The latest approach to the “big sick bank” (BSB) solvency crisis appears to follow this arc:
1. Convert existing preferred stock into common stock (and not just the US Government’s shares);
2. Further tighten the US Government’s managerial noose around BSB management’s necks;
3. “Stress test” bank balance sheets;
4. Inject additional capital to bring the BSBs into regulatory compliance;
5. Tighten the managerial noose even more, bowing to Congressional pressure; then
6. Pray that rising asset prices bail out both the US Government and public shareholders.
The US Government has clearly determined that its preferred stock investment has lost its “preference value,” e.g., it has a better chance of recovery by subordinating its interest and buying more time for the sick banks to become healthy. This entails placing additional regulations on how the BSBs are managed, forcing stress tests and potentially investing even more capital. This is a scary and wrong-headed way of approaching the problem.
Public Management of Private Entities: The US Government, or any government for that matter, should not be in the business of managing private entities. By imposing rules on compensation and expenses, it is mixing morality and economics in a toxic and dangerous manner. It should figure out which assets should be managed privately and which should be held and worked out publicly, and structure oversight to that end. By thus far refusing to get aggressive by either taking over the BSBs and spinning out the good assets or forcing a Good Bank/Bad Bank restructuring, public bureaucrats are confusing the notion of public and private and tossing in a big dose of moral hazard along the way. Yes, this is clearly a less shocking and dramatic step towards solving the banking crisis, but one filled with drama and poor outcomes, I’m afraid.
Stress Tests vs. Mark-to-Market: There is a big shadow lurking over the top 20 banks as they prepare for a review of their books to assess asset quality and solvency. This process, lacking both transparency and timeliness, only serves to further confuse investors, customers, and the global financial markets. What is an appropriate assumption for a further decline in housing prices? Just how high will credit card defaults go? How many counterparties will default on their CDS obligations? Stress tests are only as good as their assumptions, and with the Treasury and the Federal Reserve driving things, I’d be very concerned as to their linkage with the real world. I’ve got a great idea – why don’t they just ask for prices on all these things and stop assuming? Everything has prices. Let’s find out what they are. This is called marking-to-market. You might not like the answer but it is the market’s best guess of what something is worth, and I guarantee you it is far better than something regulators will conjure up. But just as with the large, meddling, minority shareholder approach the US Government seems to favor, forcing mark-to-market of bank balance sheets is simply too decisive, too dramatic for our regulators to stomach.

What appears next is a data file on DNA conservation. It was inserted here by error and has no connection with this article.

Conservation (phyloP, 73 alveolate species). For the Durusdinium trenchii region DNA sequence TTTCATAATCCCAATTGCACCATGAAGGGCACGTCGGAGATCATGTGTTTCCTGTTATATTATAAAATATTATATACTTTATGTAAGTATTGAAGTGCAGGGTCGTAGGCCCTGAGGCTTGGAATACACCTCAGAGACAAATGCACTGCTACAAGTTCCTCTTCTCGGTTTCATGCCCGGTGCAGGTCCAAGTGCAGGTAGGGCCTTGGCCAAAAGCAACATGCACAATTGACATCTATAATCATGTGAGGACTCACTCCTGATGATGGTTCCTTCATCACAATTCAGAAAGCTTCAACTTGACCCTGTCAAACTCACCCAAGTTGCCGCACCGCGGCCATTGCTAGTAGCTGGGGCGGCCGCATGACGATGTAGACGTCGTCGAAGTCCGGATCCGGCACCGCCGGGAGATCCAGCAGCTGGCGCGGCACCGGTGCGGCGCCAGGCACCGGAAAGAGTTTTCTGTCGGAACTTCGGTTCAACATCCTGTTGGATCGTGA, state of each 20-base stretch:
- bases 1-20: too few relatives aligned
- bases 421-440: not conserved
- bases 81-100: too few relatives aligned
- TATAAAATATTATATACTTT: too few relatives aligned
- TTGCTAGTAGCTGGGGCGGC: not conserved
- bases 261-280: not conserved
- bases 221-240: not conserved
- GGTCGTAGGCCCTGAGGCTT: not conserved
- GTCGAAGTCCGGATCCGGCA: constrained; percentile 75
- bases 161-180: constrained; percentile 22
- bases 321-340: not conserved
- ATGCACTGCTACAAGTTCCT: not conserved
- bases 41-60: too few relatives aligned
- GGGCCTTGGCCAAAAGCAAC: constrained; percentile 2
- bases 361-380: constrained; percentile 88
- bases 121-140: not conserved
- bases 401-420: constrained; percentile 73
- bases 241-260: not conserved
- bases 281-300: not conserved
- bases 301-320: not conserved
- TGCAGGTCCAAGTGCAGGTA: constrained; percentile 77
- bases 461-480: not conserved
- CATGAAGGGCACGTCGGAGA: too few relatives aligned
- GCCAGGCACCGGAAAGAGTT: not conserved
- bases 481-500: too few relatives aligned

I hear that SPX futures are rallying on new of the US Government’s plan for Citigroup. My guess is that this is yet another dead-cat bounce; once investors really think about the implications, these steps create even greater uncertainty and are even more de-stabilizing than what we have today. Thanks guys.
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